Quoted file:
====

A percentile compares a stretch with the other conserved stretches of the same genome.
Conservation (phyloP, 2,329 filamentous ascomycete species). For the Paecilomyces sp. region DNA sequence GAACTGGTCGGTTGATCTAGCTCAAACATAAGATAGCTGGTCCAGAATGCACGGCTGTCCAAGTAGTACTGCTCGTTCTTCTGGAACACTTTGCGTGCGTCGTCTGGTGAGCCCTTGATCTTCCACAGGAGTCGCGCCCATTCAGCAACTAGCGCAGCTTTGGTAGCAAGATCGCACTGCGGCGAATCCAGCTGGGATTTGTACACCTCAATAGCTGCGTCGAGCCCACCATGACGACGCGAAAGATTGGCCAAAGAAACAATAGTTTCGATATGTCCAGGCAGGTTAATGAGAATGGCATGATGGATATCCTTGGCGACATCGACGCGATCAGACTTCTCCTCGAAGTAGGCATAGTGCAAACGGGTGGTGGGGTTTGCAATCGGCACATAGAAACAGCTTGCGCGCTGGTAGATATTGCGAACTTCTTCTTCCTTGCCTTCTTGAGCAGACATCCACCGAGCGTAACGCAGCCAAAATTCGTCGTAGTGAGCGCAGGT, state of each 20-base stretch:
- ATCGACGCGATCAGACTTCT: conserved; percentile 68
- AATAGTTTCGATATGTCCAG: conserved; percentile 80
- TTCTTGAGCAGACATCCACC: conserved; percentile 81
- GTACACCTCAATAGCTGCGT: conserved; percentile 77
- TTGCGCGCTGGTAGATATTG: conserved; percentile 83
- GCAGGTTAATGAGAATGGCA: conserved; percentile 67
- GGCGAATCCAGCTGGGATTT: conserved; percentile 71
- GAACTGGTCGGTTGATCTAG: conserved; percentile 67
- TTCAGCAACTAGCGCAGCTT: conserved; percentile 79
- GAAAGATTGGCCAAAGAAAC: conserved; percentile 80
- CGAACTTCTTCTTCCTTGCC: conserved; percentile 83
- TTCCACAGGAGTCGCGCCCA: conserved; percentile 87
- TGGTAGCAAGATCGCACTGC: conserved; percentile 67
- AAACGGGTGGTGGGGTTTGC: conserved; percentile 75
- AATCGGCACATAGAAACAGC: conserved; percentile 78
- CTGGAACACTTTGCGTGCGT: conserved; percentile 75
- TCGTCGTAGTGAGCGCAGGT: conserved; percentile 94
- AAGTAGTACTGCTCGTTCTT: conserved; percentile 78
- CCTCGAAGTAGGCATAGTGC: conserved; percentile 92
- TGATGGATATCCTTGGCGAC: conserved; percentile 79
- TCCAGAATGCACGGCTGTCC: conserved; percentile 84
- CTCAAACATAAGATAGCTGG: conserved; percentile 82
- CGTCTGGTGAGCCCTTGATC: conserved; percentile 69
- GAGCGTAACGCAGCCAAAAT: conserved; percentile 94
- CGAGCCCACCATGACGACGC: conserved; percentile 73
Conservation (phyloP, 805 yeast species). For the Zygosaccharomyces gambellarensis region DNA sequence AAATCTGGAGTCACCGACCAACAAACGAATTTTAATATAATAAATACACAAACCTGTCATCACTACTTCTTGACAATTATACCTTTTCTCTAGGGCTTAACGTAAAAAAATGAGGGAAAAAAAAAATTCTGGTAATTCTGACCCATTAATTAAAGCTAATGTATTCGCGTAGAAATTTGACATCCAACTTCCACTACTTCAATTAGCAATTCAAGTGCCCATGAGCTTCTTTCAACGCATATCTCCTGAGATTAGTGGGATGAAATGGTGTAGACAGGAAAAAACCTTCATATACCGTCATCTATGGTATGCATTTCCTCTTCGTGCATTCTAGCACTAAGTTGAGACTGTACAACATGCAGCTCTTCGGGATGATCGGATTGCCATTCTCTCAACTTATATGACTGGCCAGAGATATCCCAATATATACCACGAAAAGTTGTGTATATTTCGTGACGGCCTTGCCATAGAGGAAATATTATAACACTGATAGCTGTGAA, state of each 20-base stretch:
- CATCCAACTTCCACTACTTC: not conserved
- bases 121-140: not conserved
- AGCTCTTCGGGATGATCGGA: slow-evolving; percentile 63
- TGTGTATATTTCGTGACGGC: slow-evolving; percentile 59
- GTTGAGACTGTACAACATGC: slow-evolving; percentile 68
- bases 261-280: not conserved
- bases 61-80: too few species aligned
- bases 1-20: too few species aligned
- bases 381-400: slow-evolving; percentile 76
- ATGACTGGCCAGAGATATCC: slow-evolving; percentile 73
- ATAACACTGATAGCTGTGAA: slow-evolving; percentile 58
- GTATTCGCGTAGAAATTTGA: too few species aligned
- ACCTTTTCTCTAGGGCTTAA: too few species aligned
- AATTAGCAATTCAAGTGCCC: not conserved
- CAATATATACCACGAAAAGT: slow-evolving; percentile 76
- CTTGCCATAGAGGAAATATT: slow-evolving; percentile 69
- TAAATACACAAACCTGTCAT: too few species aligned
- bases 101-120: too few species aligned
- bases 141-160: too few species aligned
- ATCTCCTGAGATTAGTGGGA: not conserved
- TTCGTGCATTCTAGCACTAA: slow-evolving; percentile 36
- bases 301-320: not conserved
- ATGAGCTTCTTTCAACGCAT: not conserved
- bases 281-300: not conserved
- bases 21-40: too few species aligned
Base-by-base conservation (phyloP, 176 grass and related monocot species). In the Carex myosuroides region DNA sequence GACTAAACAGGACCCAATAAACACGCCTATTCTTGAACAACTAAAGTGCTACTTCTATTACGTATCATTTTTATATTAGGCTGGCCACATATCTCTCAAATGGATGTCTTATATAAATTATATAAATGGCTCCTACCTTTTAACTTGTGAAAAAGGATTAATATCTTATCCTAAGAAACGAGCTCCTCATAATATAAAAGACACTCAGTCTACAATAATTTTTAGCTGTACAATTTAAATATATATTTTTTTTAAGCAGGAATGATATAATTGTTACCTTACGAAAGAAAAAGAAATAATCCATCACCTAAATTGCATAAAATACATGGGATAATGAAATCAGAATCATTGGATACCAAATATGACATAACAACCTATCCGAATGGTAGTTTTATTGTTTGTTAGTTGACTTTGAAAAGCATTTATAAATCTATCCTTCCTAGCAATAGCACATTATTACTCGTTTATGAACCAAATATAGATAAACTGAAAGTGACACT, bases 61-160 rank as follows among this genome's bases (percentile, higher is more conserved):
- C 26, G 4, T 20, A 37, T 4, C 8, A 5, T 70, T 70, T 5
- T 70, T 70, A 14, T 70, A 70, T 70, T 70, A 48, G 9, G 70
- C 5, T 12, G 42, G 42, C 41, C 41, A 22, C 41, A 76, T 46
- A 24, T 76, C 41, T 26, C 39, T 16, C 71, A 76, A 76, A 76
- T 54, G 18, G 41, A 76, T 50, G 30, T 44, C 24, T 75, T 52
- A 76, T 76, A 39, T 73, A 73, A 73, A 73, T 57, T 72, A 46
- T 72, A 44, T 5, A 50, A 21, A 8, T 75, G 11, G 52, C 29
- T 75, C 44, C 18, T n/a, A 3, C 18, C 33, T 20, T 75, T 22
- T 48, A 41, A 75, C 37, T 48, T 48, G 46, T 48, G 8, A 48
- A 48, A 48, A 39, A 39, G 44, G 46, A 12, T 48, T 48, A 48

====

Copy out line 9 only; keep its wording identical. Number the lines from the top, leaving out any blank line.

- GGCGAATCCAGCTGGGATTT: conserved; percentile 71